Surfaces play a central role in transmission of microbes [5] and, thus, decreasing the number of microorganisms on inanimate surfaces has been a focus in a series of research articles, as well as a target for many commercial antimicrobial products. The increased popularity of nanotechnology has also resulted in elevated use of nanoparticles and nanostructures in and on antimicrobial surfaces. The most often used nanostructures are spherical nanoparticles but also nanotubes, nanowires, nanofibres, and more exotic forms of nanopillars and nanoflakes have been used for that purpose [6] (Figure 1). Those different types of nanostructures can be grown or deposited onto the surface, or woven into textiles or filters. Chemically, the most often used antimicrobial nanostructures are composed of silver followed by chitosan, antimicrobial peptides, zinc, copper, titanium, and others (Figure 1). The surfaces are usually either simple depositions of nanomaterials, embedded nanomaterials, or elongated structures, such as nanofibers, nanowires, nanotubes, nanopillars, nanoneedles, or even bio-inspired structures [7] (Figure 1). Among the target organisms which inhibition is measured on antimicrobial surfaces are bacteria, fungi, yeasts, but also viruses. A 2018 study by Rosenberg et al. [8] demonstrated that a significant proportion of antimicrobial surfaces concerned antifouling and antibacterial surfaces. Articles on antifungal surfaces were clearly in minority compared with antibacterial studies and articles on antiviral surfaces were the lowest in quantity. One must certainly acknowledge that with the appearance of COVID-19 pandemic, the share of antiviral articles has significantly increased. According to Clarivate Web of Science, in 2021 and 2022 the amount of articles on “antiviral” increased by 36 and 44% compared with five earlier years. Additionally, the current Special Issue on antimicrobial nanomaterials includes articles on antiviral activity of nanomaterials.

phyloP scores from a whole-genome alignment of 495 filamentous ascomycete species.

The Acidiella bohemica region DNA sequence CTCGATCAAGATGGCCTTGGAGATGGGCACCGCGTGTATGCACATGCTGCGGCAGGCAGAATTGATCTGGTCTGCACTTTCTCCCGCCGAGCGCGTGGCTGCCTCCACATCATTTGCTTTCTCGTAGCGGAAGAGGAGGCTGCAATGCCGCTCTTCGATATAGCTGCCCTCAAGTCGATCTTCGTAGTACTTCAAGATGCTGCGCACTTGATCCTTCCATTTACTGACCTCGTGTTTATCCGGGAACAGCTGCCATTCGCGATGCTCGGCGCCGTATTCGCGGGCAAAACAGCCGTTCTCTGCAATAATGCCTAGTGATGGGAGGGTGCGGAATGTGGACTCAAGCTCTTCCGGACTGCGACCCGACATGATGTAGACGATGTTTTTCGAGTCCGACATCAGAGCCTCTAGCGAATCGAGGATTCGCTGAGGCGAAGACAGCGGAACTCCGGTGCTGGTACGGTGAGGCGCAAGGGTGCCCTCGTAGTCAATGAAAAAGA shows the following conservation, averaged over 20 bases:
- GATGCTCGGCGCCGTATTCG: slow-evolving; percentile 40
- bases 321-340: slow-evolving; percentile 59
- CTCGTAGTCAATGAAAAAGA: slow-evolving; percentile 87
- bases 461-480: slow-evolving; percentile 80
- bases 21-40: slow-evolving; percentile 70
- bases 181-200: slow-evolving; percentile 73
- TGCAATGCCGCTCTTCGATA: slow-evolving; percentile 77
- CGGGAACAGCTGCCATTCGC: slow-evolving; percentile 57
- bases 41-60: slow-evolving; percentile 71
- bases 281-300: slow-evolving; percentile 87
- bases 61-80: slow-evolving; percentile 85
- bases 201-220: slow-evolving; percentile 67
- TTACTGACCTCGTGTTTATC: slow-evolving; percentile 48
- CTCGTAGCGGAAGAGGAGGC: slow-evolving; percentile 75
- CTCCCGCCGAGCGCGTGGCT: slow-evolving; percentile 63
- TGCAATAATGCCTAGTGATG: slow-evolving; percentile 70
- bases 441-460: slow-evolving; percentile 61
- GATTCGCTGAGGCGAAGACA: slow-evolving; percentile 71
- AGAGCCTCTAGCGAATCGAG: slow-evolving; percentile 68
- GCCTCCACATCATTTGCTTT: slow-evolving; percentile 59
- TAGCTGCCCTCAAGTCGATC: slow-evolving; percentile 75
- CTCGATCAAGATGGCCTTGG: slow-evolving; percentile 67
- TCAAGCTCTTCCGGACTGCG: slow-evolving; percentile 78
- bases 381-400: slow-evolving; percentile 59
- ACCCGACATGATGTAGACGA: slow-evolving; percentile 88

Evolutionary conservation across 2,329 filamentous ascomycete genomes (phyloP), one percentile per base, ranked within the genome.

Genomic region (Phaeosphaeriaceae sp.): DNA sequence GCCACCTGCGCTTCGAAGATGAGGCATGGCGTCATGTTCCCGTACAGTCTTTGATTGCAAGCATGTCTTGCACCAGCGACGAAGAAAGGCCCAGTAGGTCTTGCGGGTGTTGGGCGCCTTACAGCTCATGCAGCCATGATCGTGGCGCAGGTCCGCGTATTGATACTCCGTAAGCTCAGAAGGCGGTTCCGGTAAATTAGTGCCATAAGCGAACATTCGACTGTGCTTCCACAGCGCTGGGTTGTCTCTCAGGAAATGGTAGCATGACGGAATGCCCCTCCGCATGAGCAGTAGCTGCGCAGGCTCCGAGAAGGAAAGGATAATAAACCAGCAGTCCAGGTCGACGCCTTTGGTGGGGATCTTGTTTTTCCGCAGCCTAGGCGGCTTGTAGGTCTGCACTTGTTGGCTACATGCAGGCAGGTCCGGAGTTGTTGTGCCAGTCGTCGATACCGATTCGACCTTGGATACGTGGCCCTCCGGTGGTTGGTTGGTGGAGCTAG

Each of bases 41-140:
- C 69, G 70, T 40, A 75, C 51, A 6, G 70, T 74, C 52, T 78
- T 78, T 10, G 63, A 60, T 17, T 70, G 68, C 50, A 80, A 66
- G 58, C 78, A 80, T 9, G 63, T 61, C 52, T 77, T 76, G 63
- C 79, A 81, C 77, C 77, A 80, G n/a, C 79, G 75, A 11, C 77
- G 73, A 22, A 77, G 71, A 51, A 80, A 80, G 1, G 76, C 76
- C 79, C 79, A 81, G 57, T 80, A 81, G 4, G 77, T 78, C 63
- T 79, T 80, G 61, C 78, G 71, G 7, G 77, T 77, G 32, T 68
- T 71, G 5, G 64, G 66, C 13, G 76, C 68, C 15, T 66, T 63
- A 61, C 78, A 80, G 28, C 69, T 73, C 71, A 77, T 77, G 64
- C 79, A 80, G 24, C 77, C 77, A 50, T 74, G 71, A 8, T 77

The areas of application where antimicrobial surfaces have been most commonly used include external surfaces, such as marine surfaces, textiles, paints, food-related surfaces and medical devices, but also internal surfaces to the human body, such as catheters and implants [8]. Due to this variety of application areas, also the spectrum of target organisms for antimicrobial coatings is relatively wide. However, due to recommendations by a variety of antibacterial testing standards as well as availability of laboratory test strains, the clearly prevailing test microorganisms have been Escherichia coli and Staphylococcus aureus [8]. Other bacteria, even clinically more relevant, have been in clear minority. Interestingly, the inhibition of microbial biofilms by antimicrobial surfaces have only been mentioned rarely and mostly in the context of catheters [8], despite their importance in the spread of a wide variety of infections and abundance on most environmental surfaces [9].